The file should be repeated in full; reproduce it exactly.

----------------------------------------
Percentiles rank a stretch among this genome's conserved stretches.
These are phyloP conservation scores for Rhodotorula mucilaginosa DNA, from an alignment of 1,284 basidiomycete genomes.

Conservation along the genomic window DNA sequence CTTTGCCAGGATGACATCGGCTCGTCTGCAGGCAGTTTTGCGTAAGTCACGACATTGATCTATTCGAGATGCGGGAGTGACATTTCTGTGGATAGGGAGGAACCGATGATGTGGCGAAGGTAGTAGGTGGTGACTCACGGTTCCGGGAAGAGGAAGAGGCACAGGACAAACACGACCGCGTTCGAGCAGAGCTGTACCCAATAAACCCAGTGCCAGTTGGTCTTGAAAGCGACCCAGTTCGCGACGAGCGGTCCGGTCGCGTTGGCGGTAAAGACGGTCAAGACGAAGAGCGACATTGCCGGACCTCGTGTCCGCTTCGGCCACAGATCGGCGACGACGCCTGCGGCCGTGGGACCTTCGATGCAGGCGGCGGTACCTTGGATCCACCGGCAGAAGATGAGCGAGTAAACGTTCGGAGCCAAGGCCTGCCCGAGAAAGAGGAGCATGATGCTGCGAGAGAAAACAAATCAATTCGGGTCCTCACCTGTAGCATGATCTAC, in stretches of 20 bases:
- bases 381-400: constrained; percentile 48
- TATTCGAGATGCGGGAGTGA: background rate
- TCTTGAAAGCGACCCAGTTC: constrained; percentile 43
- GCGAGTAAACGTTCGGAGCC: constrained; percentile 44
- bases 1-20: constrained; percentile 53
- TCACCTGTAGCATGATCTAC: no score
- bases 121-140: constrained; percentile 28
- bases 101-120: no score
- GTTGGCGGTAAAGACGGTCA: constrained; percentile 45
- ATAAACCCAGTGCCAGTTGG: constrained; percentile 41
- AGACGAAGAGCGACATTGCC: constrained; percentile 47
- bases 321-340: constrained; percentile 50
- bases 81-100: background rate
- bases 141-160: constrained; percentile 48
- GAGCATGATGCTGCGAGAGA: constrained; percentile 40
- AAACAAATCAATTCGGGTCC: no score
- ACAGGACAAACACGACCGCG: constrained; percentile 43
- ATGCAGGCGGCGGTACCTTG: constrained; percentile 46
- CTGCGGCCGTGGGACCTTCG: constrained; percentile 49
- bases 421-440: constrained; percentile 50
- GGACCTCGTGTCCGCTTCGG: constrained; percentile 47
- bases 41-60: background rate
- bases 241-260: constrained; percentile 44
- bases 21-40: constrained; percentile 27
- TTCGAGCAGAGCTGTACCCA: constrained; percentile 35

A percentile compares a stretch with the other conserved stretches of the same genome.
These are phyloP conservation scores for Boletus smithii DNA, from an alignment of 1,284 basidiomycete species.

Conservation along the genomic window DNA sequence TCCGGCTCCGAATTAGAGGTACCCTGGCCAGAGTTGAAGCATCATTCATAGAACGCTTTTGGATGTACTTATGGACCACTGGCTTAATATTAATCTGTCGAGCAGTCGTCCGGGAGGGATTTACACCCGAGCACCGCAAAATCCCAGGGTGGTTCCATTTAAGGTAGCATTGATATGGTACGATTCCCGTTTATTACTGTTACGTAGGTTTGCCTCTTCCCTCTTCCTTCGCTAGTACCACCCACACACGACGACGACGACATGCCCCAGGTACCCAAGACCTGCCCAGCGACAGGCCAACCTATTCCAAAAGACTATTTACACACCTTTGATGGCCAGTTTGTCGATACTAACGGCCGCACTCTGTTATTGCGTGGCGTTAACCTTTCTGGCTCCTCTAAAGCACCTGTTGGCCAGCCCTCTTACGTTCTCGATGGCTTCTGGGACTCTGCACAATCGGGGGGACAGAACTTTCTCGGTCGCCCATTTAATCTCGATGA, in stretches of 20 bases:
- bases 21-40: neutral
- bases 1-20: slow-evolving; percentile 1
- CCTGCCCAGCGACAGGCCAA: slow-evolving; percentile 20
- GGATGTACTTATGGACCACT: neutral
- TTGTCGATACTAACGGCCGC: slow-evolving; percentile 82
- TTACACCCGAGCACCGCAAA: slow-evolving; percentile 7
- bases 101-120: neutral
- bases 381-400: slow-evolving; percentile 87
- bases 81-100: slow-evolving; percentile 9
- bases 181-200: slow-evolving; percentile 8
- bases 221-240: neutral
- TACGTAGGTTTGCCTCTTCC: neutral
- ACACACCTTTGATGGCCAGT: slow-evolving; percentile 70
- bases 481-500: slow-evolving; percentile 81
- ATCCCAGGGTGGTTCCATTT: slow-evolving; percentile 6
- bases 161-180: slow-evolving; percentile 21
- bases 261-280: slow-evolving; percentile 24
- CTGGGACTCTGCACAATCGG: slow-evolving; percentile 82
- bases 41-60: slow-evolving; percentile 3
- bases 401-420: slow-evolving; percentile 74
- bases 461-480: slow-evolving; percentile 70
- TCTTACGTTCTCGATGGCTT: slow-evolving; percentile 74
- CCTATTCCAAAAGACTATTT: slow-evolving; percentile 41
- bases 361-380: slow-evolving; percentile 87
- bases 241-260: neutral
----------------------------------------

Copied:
Percentiles rank a stretch among this genome's conserved stretches.
These are phyloP conservation scores for Rhodotorula mucilaginosa DNA, from an alignment of 1,284 basidiomycete genomes.

Conservation along the genomic window DNA sequence CTTTGCCAGGATGACATCGGCTCGTCTGCAGGCAGTTTTGCGTAAGTCACGACATTGATCTATTCGAGATGCGGGAGTGACATTTCTGTGGATAGGGAGGAACCGATGATGTGGCGAAGGTAGTAGGTGGTGACTCACGGTTCCGGGAAGAGGAAGAGGCACAGGACAAACACGACCGCGTTCGAGCAGAGCTGTACCCAATAAACCCAGTGCCAGTTGGTCTTGAAAGCGACCCAGTTCGCGACGAGCGGTCCGGTCGCGTTGGCGGTAAAGACGGTCAAGACGAAGAGCGACATTGCCGGACCTCGTGTCCGCTTCGGCCACAGATCGGCGACGACGCCTGCGGCCGTGGGACCTTCGATGCAGGCGGCGGTACCTTGGATCCACCGGCAGAAGATGAGCGAGTAAACGTTCGGAGCCAAGGCCTGCCCGAGAAAGAGGAGCATGATGCTGCGAGAGAAAACAAATCAATTCGGGTCCTCACCTGTAGCATGATCTAC, in stretches of 20 bases:
- bases 381-400: constrained; percentile 48
- TATTCGAGATGCGGGAGTGA: background rate
- TCTTGAAAGCGACCCAGTTC: constrained; percentile 43
- GCGAGTAAACGTTCGGAGCC: constrained; percentile 44
- bases 1-20: constrained; percentile 53
- TCACCTGTAGCATGATCTAC: no score
- bases 121-140: constrained; percentile 28
- bases 101-120: no score
- GTTGGCGGTAAAGACGGTCA: constrained; percentile 45
- ATAAACCCAGTGCCAGTTGG: constrained; percentile 41
- AGACGAAGAGCGACATTGCC: constrained; percentile 47
- bases 321-340: constrained; percentile 50
- bases 81-100: background rate
- bases 141-160: constrained; percentile 48
- GAGCATGATGCTGCGAGAGA: constrained; percentile 40
- AAACAAATCAATTCGGGTCC: no score
- ACAGGACAAACACGACCGCG: constrained; percentile 43
- ATGCAGGCGGCGGTACCTTG: constrained; percentile 46
- CTGCGGCCGTGGGACCTTCG: constrained; percentile 49
- bases 421-440: constrained; percentile 50
- GGACCTCGTGTCCGCTTCGG: constrained; percentile 47
- bases 41-60: background rate
- bases 241-260: constrained; percentile 44
- bases 21-40: constrained; percentile 27
- TTCGAGCAGAGCTGTACCCA: constrained; percentile 35

A percentile compares a stretch with the other conserved stretches of the same genome.
These are phyloP conservation scores for Boletus smithii DNA, from an alignment of 1,284 basidiomycete species.

Conservation along the genomic window DNA sequence TCCGGCTCCGAATTAGAGGTACCCTGGCCAGAGTTGAAGCATCATTCATAGAACGCTTTTGGATGTACTTATGGACCACTGGCTTAATATTAATCTGTCGAGCAGTCGTCCGGGAGGGATTTACACCCGAGCACCGCAAAATCCCAGGGTGGTTCCATTTAAGGTAGCATTGATATGGTACGATTCCCGTTTATTACTGTTACGTAGGTTTGCCTCTTCCCTCTTCCTTCGCTAGTACCACCCACACACGACGACGACGACATGCCCCAGGTACCCAAGACCTGCCCAGCGACAGGCCAACCTATTCCAAAAGACTATTTACACACCTTTGATGGCCAGTTTGTCGATACTAACGGCCGCACTCTGTTATTGCGTGGCGTTAACCTTTCTGGCTCCTCTAAAGCACCTGTTGGCCAGCCCTCTTACGTTCTCGATGGCTTCTGGGACTCTGCACAATCGGGGGGACAGAACTTTCTCGGTCGCCCATTTAATCTCGATGA, in stretches of 20 bases:
- bases 21-40: neutral
- bases 1-20: slow-evolving; percentile 1
- CCTGCCCAGCGACAGGCCAA: slow-evolving; percentile 20
- GGATGTACTTATGGACCACT: neutral
- TTGTCGATACTAACGGCCGC: slow-evolving; percentile 82
- TTACACCCGAGCACCGCAAA: slow-evolving; percentile 7
- bases 101-120: neutral
- bases 381-400: slow-evolving; percentile 87
- bases 81-100: slow-evolving; percentile 9
- bases 181-200: slow-evolving; percentile 8
- bases 221-240: neutral
- TACGTAGGTTTGCCTCTTCC: neutral
- ACACACCTTTGATGGCCAGT: slow-evolving; percentile 70
- bases 481-500: slow-evolving; percentile 81
- ATCCCAGGGTGGTTCCATTT: slow-evolving; percentile 6
- bases 161-180: slow-evolving; percentile 21
- bases 261-280: slow-evolving; percentile 24
- CTGGGACTCTGCACAATCGG: slow-evolving; percentile 82
- bases 41-60: slow-evolving; percentile 3
- bases 401-420: slow-evolving; percentile 74
- bases 461-480: slow-evolving; percentile 70
- TCTTACGTTCTCGATGGCTT: slow-evolving; percentile 74
- CCTATTCCAAAAGACTATTT: slow-evolving; percentile 41
- bases 361-380: slow-evolving; percentile 87
- bases 241-260: neutral